Millet

Millet is a gluten-free grain — technically a seed — but used as a grain.

The most popular variety found in stores is yellow although in nature millet is found to be red, white, grey, and yellow. Millet is typically used in bird feed, but there’s no need to keep this nutrient dense just for the birds — it’s fantastic for our health as well.

How to Use:

You can use millet just as you would any other grain. It’s great for a side dish, used as the based of a meal topped with your favorite stir-fry veggies, roasted vegetables or proteins, and topped on large salads for a boost in carbohydrates, fiber, and plant-based protein. Another great way to enjoy millet is by blending and creating a “mashed” texture similar to mashed potatoes. Millet is also great in a sweet variation in a morning porridge  —simply add cinnamon, maple syrup, and almond milk with berries.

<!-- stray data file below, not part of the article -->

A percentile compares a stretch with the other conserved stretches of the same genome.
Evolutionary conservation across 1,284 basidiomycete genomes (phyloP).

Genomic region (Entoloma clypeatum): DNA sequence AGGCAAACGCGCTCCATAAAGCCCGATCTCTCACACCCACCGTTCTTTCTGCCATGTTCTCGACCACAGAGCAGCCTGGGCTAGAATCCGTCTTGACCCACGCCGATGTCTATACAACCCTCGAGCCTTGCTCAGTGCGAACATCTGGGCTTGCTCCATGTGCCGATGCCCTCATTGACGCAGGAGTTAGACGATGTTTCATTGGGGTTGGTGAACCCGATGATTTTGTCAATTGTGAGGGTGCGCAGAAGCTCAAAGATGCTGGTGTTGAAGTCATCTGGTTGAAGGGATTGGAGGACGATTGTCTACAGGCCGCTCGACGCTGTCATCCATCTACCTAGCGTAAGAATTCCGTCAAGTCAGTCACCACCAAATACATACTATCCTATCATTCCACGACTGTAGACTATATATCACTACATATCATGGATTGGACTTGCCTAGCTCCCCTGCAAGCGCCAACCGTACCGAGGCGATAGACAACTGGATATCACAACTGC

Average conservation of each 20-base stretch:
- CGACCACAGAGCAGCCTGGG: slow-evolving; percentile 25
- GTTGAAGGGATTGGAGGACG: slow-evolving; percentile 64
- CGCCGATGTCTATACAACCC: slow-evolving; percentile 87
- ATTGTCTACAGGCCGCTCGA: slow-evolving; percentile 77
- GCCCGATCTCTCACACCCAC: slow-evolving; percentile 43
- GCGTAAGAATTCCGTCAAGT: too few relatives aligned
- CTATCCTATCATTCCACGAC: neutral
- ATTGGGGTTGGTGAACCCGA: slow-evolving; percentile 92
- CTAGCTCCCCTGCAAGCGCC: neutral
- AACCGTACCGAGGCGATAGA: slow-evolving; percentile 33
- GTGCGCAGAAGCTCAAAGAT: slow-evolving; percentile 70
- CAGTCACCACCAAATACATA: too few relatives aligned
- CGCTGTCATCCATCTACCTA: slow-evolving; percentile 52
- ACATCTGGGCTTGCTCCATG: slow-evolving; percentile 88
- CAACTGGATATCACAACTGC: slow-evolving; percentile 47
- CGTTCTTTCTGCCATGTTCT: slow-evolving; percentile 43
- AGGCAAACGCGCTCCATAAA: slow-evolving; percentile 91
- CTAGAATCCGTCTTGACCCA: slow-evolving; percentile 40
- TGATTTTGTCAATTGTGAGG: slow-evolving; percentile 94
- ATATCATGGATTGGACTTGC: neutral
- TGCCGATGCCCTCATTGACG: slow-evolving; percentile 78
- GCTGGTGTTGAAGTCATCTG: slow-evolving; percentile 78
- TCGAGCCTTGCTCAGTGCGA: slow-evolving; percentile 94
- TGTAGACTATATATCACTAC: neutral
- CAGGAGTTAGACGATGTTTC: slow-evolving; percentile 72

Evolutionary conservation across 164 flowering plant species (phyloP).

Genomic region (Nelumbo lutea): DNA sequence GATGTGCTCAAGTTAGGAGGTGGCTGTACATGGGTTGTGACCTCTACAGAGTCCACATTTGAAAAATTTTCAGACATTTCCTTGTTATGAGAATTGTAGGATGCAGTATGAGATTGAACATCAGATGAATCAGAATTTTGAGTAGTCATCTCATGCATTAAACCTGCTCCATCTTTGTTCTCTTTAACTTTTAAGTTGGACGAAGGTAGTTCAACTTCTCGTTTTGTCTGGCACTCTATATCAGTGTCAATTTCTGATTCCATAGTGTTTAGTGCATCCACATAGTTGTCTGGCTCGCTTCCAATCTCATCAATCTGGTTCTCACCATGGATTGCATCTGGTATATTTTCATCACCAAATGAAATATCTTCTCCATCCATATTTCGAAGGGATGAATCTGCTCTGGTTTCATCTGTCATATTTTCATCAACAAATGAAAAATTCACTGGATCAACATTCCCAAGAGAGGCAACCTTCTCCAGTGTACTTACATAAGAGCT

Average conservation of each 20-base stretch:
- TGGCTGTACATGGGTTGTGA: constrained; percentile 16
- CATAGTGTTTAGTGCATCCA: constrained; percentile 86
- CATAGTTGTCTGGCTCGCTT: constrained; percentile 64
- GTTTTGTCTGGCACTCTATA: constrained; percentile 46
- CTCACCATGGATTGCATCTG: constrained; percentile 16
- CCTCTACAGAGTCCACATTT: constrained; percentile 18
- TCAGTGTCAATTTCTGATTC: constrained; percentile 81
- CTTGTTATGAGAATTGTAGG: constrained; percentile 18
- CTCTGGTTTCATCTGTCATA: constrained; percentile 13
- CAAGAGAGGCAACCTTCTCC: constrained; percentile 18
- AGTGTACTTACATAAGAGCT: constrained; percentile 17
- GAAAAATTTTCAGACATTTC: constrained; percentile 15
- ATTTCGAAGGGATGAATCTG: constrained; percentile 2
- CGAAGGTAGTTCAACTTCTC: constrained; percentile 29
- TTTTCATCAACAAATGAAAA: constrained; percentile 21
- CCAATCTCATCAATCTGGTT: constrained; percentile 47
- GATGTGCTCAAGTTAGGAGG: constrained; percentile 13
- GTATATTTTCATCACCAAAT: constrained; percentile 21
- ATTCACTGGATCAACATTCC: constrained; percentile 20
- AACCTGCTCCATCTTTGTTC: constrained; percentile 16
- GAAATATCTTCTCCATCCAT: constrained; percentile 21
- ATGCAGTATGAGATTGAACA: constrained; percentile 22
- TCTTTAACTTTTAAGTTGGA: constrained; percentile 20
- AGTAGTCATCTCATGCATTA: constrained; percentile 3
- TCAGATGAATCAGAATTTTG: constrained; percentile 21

Nutrient Breakdown of Millet:

Protein —  1 cup of cooked millet contains 6g protein

Fiber — 1 cup of millet contains 3g fiber

B vitamins — niacin, riboflavin, thiamin, B6, folate

Magnesium —19% DV

Manganese — 24% DV

Phosphorus — 25% DV

Copper — 31% DV

Zinc — 11% DV

Where to Purchase:

Health food stores, local farmers markets, grocery stores, and online retailers.

How to Cook:

2 cups water: 1 cup millet, boil water, add millet, simmer for 25 minutes until soft. Fluff with a fork.

Tips and Tricks:

When using millet, soaking can be beneficial to reduce the cooking time and allowing for the phytic acid content to decrease.